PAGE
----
This Dark Age

A manual for life in the modern world.

By Daniel Schwindt

This Dark Age is now available in paperback on Amazon. The print version is MUCH cleaner than this online version, which is largely unedited and has fallen by the wayside as the project has grown. If you’ve appreciated my writing, please consider leaving a review on the relevant paperback volumes. The print edition also includes new sections (Military History, War Psychology, Dogmatic Theology).

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Liberalism and the privatization of truth

 “For the Liberal the spiritual center of gravity was in the individual, and the realm of private opinion and private interests was the ideal world. Hence, when the Liberal spoke of religion as a purely private matter it was in compliment rather than in derogation. To separate the Church from the State—to keep religion out of politics, was to elevate it to a higher sphere of spiritual values. But today in the democratic world, these values have been reversed. The individual life has lost its spiritual primacy, and it is social life which has now the higher prestige, so that to treat religion as a purely individual and personal matter is to deprive it of actuality and to degrade it to a lower level of value and potency. To keep religion out of public life is to shut it up in a stuffy Victorian back drawing room with the aspidistras and antimacassars, when the streets are full of life and youth. And the result is that the religion of the Church becomes increasingly alienated from real life while democratic society creates a new religion of the street and the forum to take its place.”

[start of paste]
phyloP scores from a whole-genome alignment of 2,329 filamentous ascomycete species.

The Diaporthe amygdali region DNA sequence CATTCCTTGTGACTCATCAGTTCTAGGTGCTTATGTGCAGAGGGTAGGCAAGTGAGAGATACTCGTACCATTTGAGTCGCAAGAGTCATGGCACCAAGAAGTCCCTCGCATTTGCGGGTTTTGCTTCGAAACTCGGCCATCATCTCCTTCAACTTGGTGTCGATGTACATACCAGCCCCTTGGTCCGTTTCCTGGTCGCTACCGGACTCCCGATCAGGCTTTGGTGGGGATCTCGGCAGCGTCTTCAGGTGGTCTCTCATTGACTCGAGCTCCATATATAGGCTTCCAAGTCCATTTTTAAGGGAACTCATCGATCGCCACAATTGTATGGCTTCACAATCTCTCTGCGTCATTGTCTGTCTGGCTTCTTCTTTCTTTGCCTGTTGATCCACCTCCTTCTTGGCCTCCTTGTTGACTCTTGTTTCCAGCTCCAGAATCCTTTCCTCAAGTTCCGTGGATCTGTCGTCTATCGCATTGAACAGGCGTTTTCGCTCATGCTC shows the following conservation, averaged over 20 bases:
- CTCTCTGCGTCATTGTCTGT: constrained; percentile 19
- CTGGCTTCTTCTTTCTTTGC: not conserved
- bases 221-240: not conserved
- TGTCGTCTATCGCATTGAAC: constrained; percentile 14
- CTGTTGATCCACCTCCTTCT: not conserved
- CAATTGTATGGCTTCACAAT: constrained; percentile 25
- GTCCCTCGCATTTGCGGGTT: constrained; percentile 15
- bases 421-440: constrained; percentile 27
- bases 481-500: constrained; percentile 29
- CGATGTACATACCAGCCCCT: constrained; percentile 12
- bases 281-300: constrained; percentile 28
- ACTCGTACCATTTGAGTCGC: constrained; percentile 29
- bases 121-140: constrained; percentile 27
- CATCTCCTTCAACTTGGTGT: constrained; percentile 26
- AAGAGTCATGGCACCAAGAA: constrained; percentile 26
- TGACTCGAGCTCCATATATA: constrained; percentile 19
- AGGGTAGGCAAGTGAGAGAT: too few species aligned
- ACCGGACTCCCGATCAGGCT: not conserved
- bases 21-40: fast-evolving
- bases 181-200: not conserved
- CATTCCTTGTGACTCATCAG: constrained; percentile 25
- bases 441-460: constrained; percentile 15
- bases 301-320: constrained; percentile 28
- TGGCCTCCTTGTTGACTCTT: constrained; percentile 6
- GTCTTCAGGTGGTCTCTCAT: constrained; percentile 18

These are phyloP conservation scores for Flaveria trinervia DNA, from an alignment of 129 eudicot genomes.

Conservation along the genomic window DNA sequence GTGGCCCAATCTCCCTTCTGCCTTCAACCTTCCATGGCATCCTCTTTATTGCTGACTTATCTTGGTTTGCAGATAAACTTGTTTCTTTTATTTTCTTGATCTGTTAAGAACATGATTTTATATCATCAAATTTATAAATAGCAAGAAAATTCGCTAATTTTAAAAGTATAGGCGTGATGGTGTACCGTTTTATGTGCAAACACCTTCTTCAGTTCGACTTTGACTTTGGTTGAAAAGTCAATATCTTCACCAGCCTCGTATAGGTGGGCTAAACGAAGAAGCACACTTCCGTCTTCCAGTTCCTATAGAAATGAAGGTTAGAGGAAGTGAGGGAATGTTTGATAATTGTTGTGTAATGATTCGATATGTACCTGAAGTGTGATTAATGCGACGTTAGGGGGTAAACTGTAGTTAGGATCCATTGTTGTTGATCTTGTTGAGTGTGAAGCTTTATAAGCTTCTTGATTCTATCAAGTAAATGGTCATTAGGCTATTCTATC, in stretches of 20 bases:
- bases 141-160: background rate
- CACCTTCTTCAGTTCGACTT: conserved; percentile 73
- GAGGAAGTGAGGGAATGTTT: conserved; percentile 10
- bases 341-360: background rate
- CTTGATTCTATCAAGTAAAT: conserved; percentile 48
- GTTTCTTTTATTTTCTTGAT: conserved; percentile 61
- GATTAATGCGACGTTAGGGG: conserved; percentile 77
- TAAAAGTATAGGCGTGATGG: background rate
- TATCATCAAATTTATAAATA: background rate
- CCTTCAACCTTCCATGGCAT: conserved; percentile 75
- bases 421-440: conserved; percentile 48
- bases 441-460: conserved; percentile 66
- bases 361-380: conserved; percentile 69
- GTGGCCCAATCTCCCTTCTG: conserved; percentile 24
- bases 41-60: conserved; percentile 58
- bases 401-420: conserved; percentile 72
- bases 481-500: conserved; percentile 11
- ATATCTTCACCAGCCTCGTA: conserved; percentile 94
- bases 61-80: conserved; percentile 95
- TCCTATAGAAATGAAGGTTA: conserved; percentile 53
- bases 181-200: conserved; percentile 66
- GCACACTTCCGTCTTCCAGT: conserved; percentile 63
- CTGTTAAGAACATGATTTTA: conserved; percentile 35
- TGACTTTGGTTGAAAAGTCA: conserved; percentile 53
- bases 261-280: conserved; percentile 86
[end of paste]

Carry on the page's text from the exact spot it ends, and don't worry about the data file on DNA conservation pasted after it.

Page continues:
~ Christopher Dawson[1]

What is observed here by Dawson has also been observed at length by figures such as Alexis de Tocqueville, who said that in liberal democratic regimes religious truth undergoes a transformation in several ways: it becomes a matter of consensus, which is something that happens to all truth in individualistic democracies; it becomes influenced by materialism, since democracy turns men’s mind toward the material world overall; and it becomes an oversimplified expression of rationalism and “intuitivism” through which the individual confuses his own prejudices and guesses with “self-evident truths.”

[1] Christopher Dawson, Beyond Politics (New York: Sheed & Ward, 1938).

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